10.45 – 11.00

Micah Dunthorn1:

Phylogenetic placement and clustering methods for discovering diversity in metabarcoding studies.

1University of Kaiserslautern, Kaiserslautern, Germany.


11.00 – 11.15

Endre Willassen1:

Junk-DNA or species markers? DNA-barcoding needs taxonomists.

1Department of Natural History, University Museum of Bergen, Bergen, Norway.



11.15 – 11.30

Laura A. Hardulak1, Jérôme Morinière1, Axel Hausmann1, Gerhard Haszprunar1:

Optimization techniques of NGS-based DNA Barcoding of Mixed and Bulk Samples.

1SNSB, Bavarian State Collection of Zoology, Munich, Germany



11.30 – 12.00


M. Majaneva1, O. H. Diserud2, E. Boström1, S. Eagle3, M. Hajibabaei3 & T. Ekrem1:

Effect of eDNA filtration strategies on metabarcoding success of freshwater macroinvertebrate communities.

1Department of Natural History, NTNU University Museum, Norwegian University of Science and Technology, Trondheim, Norway; 2Norwegian Institute for Nature Research (NINA), , Trondheim, Norway; 3Biodiversity Institute of Ontario, University of Guelph, Canada.




Poster presentations:


Caroline Chimeno1, Jérôme Morinière1, Axel Hausmann1, Frank Reckel2, Jan E. Grunwald2, Gerhard Haszprunar1:

Next Generation Sequencing of Arthropod Communities on Decomposing Bodies - Forensic Entomology and DNA Barcoding.

1Zoologische Staatssammlung München (SNSB-ZSM), München, Germany; 2Bayerisches Landeskriminalamt (BLKA), München, Germany.



Haszprunar, G.1, Hausmann, A.1:

Barcoding in Bavaria: state of the art and next steps

1 SNSB-Zoologische Staatssammlung München, München, Germany.



Ricarda Riina1:

Towards the establishment of the DNA-barcoding identification system for Iberian land plants.

1Real Jardín Botánico, Madrid, Spain.



Riikka Elo1, Ritva Penttinen1, Varpu Vahtera1:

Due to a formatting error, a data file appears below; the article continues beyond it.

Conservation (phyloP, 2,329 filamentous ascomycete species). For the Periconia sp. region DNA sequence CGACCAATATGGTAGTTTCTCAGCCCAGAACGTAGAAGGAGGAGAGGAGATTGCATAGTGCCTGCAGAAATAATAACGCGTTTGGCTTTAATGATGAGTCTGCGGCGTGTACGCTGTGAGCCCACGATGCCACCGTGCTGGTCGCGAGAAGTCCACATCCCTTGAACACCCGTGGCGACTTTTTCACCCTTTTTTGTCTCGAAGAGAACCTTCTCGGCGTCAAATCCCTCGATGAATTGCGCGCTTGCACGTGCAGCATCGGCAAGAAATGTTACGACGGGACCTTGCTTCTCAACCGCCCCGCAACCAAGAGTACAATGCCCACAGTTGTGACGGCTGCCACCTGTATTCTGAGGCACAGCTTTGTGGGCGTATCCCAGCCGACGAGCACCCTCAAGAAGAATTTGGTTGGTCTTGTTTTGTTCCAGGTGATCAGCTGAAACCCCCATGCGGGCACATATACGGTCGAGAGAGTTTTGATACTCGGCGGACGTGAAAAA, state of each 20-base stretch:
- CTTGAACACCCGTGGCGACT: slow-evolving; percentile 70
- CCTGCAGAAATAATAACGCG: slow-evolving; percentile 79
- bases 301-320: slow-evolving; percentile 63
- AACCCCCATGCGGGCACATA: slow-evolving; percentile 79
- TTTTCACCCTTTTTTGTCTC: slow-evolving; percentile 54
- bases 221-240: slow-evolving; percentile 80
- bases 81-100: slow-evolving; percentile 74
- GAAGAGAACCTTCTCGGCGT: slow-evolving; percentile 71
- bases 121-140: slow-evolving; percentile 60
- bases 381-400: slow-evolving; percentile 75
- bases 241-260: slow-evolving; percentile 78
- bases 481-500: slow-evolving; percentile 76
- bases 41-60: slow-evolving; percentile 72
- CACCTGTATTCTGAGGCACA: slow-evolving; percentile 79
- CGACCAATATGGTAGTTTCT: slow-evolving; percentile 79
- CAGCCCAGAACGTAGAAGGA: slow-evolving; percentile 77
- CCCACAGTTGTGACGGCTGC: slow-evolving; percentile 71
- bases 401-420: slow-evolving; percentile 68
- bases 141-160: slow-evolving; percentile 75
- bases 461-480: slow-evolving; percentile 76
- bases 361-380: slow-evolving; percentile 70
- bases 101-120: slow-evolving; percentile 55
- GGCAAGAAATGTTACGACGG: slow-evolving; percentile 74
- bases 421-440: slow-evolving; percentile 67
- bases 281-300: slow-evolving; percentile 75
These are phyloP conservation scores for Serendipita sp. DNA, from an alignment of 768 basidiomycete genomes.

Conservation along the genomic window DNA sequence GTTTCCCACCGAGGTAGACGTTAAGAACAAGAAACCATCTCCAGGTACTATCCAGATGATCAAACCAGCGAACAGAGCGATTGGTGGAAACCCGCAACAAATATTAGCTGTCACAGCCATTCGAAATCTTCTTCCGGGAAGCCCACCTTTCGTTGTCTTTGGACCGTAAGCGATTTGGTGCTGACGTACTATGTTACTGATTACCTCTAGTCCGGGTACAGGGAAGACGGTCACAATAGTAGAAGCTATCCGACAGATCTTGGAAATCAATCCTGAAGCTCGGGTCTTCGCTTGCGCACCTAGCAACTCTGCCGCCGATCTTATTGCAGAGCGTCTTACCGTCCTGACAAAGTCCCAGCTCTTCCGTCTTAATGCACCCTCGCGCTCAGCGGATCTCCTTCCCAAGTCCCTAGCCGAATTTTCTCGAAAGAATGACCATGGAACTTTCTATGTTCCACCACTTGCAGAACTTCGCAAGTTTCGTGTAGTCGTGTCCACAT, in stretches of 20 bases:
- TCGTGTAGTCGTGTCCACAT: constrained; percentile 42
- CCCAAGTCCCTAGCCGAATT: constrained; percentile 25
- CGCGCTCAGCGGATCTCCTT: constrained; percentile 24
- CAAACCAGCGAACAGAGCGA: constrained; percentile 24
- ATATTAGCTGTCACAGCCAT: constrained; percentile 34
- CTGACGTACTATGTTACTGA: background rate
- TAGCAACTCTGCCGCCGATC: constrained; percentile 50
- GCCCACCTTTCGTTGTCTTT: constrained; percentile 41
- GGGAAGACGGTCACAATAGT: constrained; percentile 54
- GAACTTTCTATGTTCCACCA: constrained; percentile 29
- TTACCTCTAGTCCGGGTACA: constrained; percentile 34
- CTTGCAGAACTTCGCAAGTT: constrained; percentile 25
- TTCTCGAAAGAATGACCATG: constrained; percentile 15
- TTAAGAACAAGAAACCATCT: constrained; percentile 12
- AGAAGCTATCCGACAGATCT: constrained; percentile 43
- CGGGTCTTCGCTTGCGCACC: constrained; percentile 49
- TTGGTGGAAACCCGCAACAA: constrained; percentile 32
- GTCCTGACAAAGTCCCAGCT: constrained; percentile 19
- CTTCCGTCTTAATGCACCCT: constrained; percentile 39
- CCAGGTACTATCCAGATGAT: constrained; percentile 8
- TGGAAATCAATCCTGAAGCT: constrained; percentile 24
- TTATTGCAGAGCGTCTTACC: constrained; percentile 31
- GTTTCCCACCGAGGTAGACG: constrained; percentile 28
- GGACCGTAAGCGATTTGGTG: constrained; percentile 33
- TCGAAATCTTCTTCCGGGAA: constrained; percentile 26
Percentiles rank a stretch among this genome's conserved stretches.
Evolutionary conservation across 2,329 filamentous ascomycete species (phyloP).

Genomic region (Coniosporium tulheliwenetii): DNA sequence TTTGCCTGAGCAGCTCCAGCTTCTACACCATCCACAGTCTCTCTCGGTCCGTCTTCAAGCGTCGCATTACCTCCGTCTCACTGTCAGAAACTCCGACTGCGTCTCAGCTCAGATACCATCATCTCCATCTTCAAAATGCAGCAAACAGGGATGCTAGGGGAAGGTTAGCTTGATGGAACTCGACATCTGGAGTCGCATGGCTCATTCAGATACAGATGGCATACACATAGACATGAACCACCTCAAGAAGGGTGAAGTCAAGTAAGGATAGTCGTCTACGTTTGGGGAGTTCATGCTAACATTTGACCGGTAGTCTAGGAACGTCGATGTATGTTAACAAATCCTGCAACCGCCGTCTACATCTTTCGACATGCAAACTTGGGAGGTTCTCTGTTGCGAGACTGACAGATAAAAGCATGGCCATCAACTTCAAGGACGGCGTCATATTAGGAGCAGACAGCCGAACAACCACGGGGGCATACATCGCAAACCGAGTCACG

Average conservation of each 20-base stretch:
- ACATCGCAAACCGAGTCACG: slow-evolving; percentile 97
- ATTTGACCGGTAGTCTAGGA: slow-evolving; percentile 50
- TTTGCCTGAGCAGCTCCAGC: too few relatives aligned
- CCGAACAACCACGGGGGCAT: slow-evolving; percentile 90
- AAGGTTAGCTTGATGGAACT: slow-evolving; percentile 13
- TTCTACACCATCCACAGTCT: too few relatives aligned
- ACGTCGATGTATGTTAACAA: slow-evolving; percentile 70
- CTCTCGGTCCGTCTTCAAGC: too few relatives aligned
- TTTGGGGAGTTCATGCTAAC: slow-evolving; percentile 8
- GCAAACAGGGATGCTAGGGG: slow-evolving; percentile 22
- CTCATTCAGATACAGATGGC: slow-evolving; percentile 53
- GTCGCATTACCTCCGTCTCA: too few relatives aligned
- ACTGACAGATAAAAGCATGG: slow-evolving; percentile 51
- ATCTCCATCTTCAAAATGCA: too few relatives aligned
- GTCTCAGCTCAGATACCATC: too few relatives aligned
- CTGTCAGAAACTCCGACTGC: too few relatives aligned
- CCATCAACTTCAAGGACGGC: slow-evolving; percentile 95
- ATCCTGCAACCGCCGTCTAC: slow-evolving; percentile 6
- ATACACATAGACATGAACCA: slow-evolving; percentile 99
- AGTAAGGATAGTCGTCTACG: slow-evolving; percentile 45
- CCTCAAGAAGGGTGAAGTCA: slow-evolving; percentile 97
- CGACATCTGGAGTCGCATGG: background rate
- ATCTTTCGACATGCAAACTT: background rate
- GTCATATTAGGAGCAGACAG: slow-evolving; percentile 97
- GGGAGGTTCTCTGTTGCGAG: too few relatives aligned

Soil mite (Acari: Oribatida) diversity revealed by multi loci sequence data: The case study of the genus Carabodes Koch, 1835

1Zoological museum, Biodiversity unit, University of Turku, Finland.


M.F. Geiger1, J. Morinière², A. Hausmann², G. Haszprunar², J.W. Wägele1, P.D.N. Hebert³, B. Rulik1:
Testing the Global Malaise Trap Program – How well does the current barcode reference library identify flying insects in Germany?
1Zoologisches Forschungsmuseum Alexander Koenig, Leibniz Institut für Biodiversität der Tiere, Adenauerallee 160, 53113 Bonn, Germany.


B. Rulik1, J. Eberle, M.F. Geiger1, J.W. Wägele1, D. Ahrens:
Using taxonomic consistency with semi-automated data pre-processing for high quality DNA barcodes.
1Zoologisches Forschungsmuseum Alexander Koenig, Leibniz Institut für Biodiversität der Tiere, Adenauerallee 160, 53113 Bonn, Germany.


Vera Zizka1, Bianca Peinert1 & Florian Leese1,2:

Evaluation and Optimization of DNA Metabarcoding of Aquatic Invertebrates

1) Aquatic Ecosystem Research, Faculty of Biology, University of Duisburg-Essen, Universitätsstraße 5, 45141 Essen, Germany. 2) Centre for Water and Environmental Research (ZWU) Essen, University of Duisburg Essen, Universitätsstraße 2, 45141 Essen, Germany.




Conference Centre Wallenberg, Medicinaregatan 20a, Göteborg